Below we have the equation for a plane followed by an evaluation of the point of intersection. Note that if the ray is parallel to the plane we have either no intersection or an unlimited number of intersections (the line is in the plane). Here we do not need to evaluate the normal, it is an inherent property of the plane.

\begin{align}

(\vec{p} - \vec{p}_0) \cdot \hat{n} &= 0\\

\vec{r}(t) &= \vec{o} + \vec{r}t\\

(\vec{o} + \vec{r}t - \vec{p}_0) \cdot \vec{n} &= 0\\

\end{align}

**Specular reflection**

The simplest of the three lighting models we will implement in this project, specular reflection gives objects a mirror-like quality. Incoming rays are reflected off the surface of an object in a direction uniquely defined by the incoming ray, \(\vec{r}\), and the unit vector normal to the surface at the point of intersection, \(\hat{n}\).

\begin{align}

\vec{t} &= 2(\hat{n}\cdot\vec{r})\hat{n} - \vec{r}\\

\end{align}

**Diffuse reflection**

To implement diffuse reflections we will use cosine-weighted sampling. More information on cosine-weighted sampling can be found here. Below \(u_1\) and \(u_2\) are uniform random variables. Ultimately, we will reorient the resultant vector based on the surface normal (we are sampling from the unit hemisphere defined by the surface normal at the point of intersection).

\begin{align}

u_1 &\sim U(0,1)\\

u_2 &\sim U(0,1)\\

r &= \sqrt{1-u_1}\\

\theta &= 2\pi u_2\\

\vec{v} &=

\begin{pmatrix}

r \cos(\theta)\\

r \sin(\theta)\\

\sqrt{u_1}\\

\end{pmatrix}

\end{align}

**Refaction**

Refraction gives the appearance of light traveling through a barrier, such as from air to glass. Below we have the equation for the transmission vector, \(\vec{t}\), based on Snell's equations. \(n_1\) and \(n_2\) are the indices of refraction of the two media. Obviously, this equation is only valid if the quantity under the radical is nonnegative. If this quantity is negative, we use the reflection equation above. Such a situation is known as total internal reflection. In our code we will intialize \(n_1\) and \(n_2\) by evaluating the inner product of the ray with the surface normal. If this product is less than zero, we will be entering the medium. We also flip the normal when exiting the medium. It should be relatively straight forward to add the Fresnel equations. Kevin Beason did so here.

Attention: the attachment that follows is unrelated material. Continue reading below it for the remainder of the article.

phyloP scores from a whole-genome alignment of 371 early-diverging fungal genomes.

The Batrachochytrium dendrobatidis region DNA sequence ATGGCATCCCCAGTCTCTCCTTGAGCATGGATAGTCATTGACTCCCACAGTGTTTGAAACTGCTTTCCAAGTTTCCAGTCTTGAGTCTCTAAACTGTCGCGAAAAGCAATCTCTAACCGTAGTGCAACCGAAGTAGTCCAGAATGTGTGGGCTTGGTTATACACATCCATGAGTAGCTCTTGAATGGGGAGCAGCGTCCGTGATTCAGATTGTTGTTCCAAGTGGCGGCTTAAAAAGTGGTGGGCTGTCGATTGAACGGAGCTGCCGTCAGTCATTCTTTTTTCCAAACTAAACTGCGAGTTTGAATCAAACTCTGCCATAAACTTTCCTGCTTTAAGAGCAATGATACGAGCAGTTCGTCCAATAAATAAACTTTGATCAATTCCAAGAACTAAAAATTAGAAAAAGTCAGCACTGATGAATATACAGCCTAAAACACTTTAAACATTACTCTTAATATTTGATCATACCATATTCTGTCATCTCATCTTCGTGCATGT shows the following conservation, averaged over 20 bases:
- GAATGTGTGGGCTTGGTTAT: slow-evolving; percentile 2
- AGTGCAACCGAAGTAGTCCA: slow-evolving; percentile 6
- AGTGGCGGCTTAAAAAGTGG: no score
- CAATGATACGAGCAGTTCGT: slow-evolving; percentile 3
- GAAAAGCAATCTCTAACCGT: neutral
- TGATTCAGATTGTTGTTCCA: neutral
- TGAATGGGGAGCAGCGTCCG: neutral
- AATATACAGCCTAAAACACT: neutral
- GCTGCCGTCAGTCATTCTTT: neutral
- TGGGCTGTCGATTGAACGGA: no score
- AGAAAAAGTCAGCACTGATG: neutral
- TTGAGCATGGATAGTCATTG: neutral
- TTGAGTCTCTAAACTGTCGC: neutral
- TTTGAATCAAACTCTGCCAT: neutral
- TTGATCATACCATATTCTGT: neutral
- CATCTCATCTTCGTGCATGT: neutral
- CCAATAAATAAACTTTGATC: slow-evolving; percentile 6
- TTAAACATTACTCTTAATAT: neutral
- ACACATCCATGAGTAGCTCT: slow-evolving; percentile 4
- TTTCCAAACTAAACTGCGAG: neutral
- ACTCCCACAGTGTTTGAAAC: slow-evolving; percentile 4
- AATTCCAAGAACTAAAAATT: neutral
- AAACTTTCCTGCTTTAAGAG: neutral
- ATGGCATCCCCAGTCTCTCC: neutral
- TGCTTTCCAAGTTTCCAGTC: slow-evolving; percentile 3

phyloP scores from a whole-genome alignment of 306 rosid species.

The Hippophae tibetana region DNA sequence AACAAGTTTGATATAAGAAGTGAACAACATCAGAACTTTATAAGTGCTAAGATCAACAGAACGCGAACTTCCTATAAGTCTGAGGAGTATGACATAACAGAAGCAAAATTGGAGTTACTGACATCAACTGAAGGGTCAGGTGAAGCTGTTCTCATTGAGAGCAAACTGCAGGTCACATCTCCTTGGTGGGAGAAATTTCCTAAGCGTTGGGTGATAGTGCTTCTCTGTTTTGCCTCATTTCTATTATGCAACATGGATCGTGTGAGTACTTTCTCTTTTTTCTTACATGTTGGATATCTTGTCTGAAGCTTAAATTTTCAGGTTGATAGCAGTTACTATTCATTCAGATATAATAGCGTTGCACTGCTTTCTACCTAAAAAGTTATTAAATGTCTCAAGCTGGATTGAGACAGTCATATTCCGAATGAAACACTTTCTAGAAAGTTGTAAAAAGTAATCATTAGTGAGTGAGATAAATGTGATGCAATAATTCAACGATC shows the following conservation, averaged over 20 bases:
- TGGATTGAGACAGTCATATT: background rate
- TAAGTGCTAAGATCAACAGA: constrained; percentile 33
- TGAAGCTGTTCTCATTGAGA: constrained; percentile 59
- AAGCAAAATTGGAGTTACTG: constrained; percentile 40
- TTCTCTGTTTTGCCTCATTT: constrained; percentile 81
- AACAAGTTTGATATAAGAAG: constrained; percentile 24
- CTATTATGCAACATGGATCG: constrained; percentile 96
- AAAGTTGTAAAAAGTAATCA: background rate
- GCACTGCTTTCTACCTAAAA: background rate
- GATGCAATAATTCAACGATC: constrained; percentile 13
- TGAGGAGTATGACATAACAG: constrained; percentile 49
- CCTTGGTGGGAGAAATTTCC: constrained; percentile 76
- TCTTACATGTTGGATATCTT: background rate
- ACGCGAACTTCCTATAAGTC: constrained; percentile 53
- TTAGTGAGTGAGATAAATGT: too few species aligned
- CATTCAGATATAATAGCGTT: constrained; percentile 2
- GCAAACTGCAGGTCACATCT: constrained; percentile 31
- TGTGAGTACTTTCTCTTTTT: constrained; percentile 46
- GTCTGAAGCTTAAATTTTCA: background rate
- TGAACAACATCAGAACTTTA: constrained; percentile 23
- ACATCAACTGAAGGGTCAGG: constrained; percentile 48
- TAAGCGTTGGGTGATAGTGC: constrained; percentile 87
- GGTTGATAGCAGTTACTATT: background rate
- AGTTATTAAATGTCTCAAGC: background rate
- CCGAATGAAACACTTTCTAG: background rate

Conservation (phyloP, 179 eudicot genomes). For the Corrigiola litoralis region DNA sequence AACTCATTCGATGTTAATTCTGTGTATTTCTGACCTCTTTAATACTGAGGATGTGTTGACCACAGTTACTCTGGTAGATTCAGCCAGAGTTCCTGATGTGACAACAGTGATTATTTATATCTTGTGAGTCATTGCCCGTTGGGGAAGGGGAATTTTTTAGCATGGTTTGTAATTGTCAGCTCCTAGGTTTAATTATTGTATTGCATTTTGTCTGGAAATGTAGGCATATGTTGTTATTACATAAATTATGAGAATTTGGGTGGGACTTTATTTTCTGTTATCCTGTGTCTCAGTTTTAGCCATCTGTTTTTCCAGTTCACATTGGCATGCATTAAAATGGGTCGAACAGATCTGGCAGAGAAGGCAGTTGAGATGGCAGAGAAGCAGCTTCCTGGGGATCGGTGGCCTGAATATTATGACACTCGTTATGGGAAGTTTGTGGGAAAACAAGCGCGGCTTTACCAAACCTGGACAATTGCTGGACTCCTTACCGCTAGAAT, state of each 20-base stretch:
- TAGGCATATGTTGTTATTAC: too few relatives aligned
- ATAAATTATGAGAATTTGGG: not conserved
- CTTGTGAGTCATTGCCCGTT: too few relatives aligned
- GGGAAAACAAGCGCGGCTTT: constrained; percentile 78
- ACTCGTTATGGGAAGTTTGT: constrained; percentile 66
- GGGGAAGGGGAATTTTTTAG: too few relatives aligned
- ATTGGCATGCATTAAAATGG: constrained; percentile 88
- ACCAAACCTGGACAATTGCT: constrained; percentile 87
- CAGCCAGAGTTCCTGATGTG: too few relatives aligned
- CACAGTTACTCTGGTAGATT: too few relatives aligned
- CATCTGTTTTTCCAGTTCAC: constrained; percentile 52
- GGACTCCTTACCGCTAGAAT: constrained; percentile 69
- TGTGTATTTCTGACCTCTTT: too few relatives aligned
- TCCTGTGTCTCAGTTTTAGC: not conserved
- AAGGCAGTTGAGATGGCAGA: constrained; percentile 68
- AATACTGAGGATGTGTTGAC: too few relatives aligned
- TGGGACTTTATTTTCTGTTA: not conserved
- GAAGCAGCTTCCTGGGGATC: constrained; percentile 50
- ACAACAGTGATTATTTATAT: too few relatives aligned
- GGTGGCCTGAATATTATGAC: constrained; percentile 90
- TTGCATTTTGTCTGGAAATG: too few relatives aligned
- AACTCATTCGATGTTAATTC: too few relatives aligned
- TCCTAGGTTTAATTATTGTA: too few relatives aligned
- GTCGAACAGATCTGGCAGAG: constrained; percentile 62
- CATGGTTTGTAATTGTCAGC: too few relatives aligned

\begin{align}

\vec{t} &= \frac{n_1}{n_2}\hat{r} - \left( \frac{n_1}{n_2} \hat{n}\cdot\hat{r} + \sqrt{1-\frac{n_1^2}{n_2^2} \left[1 - (\hat{n} \cdot \hat{r})^2 \right]} \right) \cdot \hat{n}\\

\end{align}

**A spice of interaction**

We have attempted to add some interaction to this project by including the keyboard handler available here. The premise behind this procedure is to reset the accumulated path values when the camera position or orientation changes. The path tracer begins to progressively refine the scene when the view remains static. Improvements to the project's efficiency would yield a better interactive experience.

**Some notes**

The larger the surface area of your light sources, the faster your scene will appear to converge (less noise), because the rays will hit a light source with greater probability. The project currently has a limit of 10 bounces. If you wish to exceed this limit, you must update the `sampleRay()`

function in `pathtracer.cu`

. Additionally, you will need to update the `Makefile`

to reference the proper location for the `libcudart.so`

and `libcurand.so`

libraries.

If you have any suggestions for improving this path tracer or questions about it, let me know.

Download this project: pathtracer.tar.bz2

Additional information:

- smallpt: Global Illumination in 99 lines of C++
- Better Sampling
- Ray Tracey's Blog
- WebGL Path Tracing